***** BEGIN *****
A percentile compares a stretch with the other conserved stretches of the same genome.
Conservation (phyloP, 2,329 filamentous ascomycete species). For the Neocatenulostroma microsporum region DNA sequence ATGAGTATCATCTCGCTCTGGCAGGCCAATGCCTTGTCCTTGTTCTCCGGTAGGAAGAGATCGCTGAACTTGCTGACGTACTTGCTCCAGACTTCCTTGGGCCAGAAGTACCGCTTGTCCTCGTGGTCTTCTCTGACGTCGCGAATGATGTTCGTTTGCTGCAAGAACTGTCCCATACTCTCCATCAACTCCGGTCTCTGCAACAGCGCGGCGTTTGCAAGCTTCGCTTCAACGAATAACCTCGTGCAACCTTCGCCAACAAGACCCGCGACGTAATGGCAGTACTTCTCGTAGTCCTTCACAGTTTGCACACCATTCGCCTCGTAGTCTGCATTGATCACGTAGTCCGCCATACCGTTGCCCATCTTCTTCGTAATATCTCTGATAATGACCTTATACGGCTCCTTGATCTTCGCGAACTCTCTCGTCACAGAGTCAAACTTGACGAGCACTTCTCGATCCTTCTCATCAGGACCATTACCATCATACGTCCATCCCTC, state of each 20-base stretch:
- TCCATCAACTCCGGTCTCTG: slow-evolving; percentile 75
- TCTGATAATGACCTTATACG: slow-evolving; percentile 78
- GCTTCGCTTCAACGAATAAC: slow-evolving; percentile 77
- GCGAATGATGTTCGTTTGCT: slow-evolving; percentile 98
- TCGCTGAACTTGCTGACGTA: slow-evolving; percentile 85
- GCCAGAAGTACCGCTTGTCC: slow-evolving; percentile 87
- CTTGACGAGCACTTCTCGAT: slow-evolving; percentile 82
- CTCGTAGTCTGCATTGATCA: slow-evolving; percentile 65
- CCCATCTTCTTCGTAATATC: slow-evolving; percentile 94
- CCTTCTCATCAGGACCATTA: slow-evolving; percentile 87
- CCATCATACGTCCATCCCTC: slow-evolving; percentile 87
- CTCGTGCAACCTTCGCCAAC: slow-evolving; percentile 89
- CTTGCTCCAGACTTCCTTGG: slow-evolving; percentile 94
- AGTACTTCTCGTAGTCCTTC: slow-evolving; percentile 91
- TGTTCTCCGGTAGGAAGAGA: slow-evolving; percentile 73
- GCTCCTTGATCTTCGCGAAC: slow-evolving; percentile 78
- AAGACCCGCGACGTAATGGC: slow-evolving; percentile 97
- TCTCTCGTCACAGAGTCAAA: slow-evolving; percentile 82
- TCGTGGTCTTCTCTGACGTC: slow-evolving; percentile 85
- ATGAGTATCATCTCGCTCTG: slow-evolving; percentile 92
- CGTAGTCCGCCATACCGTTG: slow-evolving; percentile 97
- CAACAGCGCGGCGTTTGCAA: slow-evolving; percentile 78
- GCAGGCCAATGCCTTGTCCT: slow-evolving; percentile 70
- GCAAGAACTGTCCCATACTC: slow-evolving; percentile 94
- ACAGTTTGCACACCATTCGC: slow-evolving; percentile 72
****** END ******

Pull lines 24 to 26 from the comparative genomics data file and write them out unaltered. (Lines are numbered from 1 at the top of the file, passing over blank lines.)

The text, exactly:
- CAACAGCGCGGCGTTTGCAA: slow-evolving; percentile 78
- GCAGGCCAATGCCTTGTCCT: slow-evolving; percentile 70
- GCAAGAACTGTCCCATACTC: slow-evolving; percentile 94